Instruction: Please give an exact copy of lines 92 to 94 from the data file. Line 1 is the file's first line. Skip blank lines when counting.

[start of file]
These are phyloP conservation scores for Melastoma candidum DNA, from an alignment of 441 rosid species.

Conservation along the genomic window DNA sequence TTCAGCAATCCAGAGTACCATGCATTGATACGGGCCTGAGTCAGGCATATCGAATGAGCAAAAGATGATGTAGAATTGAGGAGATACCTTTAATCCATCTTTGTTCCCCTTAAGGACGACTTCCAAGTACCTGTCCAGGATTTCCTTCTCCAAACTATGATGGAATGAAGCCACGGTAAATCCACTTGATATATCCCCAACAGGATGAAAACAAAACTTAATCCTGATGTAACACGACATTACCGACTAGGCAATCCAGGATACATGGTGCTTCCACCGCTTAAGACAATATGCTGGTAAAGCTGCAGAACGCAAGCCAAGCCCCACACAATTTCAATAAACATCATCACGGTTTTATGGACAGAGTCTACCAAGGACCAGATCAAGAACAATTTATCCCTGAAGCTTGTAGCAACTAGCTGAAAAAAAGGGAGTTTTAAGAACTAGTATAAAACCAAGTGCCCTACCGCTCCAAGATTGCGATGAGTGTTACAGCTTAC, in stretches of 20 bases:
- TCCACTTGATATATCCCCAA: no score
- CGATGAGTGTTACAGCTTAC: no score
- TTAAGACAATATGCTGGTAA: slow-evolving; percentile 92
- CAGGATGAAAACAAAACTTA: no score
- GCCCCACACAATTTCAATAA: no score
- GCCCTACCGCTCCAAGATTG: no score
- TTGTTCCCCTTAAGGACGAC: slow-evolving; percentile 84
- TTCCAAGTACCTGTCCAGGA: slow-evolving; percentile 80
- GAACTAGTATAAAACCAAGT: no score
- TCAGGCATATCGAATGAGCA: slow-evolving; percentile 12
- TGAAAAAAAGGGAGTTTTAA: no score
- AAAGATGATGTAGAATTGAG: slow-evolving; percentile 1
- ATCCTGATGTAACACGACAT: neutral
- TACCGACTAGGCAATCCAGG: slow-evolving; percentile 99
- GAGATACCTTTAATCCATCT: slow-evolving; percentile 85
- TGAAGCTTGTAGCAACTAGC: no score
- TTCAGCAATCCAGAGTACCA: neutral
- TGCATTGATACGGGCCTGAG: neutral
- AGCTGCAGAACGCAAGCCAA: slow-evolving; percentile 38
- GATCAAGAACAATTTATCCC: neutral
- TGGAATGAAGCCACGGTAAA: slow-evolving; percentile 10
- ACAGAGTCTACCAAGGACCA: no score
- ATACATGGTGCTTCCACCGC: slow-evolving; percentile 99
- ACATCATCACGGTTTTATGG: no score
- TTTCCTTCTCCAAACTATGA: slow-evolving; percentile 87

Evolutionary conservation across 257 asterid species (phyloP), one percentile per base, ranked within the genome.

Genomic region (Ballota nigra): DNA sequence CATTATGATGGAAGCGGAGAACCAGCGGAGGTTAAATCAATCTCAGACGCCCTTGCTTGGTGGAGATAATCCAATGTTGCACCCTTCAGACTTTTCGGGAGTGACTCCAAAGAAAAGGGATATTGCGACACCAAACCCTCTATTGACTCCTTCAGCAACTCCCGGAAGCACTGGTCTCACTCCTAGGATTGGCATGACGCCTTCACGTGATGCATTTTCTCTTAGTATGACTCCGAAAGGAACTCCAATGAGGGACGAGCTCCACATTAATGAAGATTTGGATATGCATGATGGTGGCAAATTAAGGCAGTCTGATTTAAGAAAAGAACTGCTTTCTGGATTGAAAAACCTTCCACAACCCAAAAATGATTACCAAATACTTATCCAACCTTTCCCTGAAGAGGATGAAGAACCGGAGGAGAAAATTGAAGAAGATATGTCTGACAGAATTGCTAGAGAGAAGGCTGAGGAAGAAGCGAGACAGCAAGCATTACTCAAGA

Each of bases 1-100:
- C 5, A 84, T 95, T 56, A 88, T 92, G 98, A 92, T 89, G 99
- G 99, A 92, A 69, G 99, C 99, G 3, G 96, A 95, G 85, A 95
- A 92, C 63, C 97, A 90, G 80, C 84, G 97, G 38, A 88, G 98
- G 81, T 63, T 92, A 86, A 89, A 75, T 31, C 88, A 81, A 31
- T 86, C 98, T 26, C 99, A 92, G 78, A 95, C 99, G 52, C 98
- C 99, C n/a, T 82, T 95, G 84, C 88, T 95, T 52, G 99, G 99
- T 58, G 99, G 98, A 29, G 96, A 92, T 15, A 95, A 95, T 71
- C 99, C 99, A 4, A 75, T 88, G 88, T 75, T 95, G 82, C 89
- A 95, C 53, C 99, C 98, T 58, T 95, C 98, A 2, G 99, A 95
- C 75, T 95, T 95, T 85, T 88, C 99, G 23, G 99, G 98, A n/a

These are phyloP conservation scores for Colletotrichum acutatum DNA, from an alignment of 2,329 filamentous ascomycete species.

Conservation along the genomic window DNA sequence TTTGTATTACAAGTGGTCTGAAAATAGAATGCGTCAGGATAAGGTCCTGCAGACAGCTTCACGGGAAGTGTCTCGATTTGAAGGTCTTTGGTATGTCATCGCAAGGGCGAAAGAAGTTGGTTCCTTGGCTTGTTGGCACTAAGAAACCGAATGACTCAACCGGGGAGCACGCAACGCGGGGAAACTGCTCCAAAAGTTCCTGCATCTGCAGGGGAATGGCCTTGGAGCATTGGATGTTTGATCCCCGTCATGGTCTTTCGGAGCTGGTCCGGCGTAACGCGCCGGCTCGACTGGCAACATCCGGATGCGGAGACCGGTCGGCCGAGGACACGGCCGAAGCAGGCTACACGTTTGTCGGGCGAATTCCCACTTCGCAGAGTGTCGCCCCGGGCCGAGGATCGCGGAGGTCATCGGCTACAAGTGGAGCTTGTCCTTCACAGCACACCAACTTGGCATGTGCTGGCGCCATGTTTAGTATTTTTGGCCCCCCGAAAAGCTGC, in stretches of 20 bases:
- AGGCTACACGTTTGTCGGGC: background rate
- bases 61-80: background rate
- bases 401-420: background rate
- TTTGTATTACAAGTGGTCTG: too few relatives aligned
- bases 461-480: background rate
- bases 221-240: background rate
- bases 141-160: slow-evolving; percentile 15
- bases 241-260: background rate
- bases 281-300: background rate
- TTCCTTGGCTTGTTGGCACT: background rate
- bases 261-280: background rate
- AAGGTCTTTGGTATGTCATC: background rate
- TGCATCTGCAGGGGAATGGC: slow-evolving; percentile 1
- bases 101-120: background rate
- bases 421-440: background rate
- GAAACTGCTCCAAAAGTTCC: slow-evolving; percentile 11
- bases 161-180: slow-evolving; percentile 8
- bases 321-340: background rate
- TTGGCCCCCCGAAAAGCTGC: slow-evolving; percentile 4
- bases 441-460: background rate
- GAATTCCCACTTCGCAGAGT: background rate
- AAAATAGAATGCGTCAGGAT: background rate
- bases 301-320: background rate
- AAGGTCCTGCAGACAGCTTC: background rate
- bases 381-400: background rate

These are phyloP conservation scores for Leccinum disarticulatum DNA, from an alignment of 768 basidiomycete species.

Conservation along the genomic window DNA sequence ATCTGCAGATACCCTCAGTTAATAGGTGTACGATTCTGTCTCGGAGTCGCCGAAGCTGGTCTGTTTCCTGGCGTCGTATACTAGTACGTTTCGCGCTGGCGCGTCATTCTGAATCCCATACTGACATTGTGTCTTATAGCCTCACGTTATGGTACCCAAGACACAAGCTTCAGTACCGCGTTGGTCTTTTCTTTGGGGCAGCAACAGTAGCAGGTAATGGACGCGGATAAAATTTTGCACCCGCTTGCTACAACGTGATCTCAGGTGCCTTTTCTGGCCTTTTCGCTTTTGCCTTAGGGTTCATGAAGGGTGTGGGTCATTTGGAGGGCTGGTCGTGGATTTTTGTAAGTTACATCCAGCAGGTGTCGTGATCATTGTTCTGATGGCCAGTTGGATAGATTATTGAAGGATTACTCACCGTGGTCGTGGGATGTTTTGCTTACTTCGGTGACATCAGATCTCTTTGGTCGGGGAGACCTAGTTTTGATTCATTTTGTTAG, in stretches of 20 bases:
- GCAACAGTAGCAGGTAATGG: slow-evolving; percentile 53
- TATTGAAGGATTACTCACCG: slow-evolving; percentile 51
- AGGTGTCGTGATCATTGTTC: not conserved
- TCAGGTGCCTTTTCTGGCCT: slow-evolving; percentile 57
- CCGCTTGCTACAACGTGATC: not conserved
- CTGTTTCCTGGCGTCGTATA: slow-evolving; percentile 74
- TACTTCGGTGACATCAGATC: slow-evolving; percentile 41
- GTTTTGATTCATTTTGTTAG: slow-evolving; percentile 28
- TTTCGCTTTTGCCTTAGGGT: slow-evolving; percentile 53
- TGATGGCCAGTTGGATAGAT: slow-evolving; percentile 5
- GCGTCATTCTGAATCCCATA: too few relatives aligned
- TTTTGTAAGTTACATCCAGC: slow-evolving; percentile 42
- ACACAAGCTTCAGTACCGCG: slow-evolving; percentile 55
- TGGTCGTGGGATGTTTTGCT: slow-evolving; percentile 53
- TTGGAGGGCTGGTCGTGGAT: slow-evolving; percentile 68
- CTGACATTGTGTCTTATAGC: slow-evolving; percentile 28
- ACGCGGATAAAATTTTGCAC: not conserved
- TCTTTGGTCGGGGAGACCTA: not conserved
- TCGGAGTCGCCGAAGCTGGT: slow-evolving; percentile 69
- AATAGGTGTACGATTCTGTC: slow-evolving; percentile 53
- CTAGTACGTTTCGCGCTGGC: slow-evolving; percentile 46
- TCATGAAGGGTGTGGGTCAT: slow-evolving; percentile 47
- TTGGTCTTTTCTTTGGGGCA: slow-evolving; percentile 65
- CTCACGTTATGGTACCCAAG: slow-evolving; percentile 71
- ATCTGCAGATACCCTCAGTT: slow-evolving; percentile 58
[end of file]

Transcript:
- TTGGTCTTTTCTTTGGGGCA: slow-evolving; percentile 65
- CTCACGTTATGGTACCCAAG: slow-evolving; percentile 71
- ATCTGCAGATACCCTCAGTT: slow-evolving; percentile 58